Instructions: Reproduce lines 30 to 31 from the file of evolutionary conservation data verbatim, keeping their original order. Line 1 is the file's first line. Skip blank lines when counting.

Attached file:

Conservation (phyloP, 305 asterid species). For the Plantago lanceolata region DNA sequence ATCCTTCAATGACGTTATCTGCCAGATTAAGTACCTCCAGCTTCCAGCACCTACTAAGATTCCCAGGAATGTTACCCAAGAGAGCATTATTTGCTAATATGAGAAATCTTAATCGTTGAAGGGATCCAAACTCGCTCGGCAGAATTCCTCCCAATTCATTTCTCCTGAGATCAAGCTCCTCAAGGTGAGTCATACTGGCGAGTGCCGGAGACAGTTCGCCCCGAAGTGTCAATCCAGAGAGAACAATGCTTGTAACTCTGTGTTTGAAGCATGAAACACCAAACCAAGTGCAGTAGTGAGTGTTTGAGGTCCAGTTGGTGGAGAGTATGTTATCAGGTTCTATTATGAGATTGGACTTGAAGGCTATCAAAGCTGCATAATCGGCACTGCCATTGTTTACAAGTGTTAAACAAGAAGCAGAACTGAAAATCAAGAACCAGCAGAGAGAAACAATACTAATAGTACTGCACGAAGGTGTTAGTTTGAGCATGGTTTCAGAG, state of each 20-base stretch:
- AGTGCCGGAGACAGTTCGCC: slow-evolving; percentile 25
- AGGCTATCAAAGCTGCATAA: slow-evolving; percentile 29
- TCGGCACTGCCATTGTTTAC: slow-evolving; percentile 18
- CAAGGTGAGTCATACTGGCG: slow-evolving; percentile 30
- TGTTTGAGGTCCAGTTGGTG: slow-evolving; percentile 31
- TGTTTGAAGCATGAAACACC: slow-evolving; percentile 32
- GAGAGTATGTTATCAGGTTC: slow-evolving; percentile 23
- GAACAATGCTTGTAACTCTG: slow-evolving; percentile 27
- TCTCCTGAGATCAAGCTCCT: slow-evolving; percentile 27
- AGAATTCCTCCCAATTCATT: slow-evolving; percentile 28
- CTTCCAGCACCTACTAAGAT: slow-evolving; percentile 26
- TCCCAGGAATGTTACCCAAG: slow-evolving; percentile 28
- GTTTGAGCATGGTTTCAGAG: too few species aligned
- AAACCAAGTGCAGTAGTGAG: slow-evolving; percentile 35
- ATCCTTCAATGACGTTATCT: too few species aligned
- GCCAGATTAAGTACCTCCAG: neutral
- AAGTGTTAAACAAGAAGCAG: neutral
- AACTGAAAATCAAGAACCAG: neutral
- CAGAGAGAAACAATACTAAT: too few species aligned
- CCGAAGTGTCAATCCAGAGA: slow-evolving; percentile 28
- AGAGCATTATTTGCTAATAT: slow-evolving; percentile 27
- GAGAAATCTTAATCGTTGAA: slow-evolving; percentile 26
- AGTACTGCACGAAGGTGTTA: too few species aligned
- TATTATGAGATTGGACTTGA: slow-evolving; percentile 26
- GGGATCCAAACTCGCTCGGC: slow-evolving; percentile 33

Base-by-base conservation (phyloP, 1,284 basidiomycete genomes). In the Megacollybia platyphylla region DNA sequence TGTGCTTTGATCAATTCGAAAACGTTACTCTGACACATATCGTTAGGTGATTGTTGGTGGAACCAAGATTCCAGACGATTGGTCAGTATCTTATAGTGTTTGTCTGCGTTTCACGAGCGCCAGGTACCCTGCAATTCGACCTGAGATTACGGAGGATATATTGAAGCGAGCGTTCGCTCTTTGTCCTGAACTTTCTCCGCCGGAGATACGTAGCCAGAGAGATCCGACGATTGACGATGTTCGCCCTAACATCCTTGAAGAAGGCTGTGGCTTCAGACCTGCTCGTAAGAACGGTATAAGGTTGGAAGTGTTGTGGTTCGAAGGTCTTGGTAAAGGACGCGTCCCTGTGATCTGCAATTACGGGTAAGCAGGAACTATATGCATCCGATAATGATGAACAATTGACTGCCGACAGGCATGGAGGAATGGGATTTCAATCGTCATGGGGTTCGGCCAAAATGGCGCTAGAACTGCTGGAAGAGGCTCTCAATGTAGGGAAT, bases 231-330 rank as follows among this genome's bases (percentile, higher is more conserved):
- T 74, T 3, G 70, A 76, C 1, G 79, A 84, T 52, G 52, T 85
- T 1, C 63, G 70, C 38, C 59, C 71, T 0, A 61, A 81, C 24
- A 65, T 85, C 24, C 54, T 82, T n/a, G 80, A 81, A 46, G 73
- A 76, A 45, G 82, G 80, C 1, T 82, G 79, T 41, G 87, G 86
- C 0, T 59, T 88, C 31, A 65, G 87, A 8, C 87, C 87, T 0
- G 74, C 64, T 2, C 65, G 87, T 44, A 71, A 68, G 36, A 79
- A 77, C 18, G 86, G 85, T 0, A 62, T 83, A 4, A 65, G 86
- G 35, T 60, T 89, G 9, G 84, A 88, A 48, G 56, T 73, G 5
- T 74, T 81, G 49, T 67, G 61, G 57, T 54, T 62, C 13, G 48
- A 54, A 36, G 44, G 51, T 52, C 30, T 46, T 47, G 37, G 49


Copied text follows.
- A 65, T 85, C 24, C 54, T 82, T n/a, G 80, A 81, A 46, G 73
- A 76, A 45, G 82, G 80, C 1, T 82, G 79, T 41, G 87, G 86